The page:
Exiting the European Union (Sanctions)

Part of the debate – in the House of Commons at 2:38 pm on 9th April 2019.

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Photo of Helen Goodman Helen Goodman Shadow Minister (Foreign and Commonwealth Affairs) 2:38 pm, 9th April 2019

I am very grateful to you, Mr Deputy Speaker.

First, why was £80,000-worth of weapons material, which could be used for internal repression, authorised by the Government in 2016-17? That seems to be a breach of the current sanctions regime. [Interruption.] To Venezuela. Secondly, we do not believe that the oil sanctions that have been imposed by the Americans have been helpful in the current situation. This is precisely the point that hon. Members made earlier: the object of the sanctions should be to punish the politicians who are in charge of creating a bad situation and not the whole population.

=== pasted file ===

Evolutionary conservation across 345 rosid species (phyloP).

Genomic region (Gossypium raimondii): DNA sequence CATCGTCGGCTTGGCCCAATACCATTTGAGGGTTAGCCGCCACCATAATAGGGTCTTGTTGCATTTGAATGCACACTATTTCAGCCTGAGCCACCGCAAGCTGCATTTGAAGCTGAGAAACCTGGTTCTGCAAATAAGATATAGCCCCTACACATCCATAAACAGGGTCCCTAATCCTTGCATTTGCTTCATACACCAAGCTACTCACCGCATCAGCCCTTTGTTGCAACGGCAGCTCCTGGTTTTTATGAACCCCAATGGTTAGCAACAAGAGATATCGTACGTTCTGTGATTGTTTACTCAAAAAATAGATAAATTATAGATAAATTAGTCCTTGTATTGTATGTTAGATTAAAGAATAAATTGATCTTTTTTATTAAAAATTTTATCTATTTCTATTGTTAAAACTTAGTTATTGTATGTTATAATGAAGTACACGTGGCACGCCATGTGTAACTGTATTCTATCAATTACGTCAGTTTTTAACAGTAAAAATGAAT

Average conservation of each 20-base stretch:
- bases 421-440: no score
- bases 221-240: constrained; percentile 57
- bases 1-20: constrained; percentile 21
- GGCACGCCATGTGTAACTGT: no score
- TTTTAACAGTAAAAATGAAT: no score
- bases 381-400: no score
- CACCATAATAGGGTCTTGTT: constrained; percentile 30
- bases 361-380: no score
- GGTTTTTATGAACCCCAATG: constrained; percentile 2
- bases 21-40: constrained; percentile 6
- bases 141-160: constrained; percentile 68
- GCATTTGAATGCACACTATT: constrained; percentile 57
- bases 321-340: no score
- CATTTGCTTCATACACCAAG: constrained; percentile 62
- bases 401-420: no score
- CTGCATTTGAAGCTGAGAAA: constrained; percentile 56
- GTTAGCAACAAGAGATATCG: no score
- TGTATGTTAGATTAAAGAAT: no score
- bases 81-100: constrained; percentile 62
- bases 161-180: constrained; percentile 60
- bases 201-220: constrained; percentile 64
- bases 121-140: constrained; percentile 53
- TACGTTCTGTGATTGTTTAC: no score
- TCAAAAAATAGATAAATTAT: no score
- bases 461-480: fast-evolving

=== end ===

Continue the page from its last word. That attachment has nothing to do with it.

I also want to ask the Minister about the gold that the Bank of England holds for the central bank of Venezuela. It was reported in November last year, before the Government had recognised Juan Guaidó as the leader of Venezuela, that the Bank of England had frozen 1,125 gold bars. I asked Her Majesty’s Treasury through a written parliamentary question what the legal basis for that was. It told me that it was a matter for the Bank of England, so I wrote to the Governor to ask what the legal basis for the decision was and his response was somewhat opaque. I have read suggestions in the press that the American Government put pressure on the British Government, who leant on the Bank of England directly not to release these gold bars when the bank of Venezuela requested them. I would like to know from the Minister whether that is true.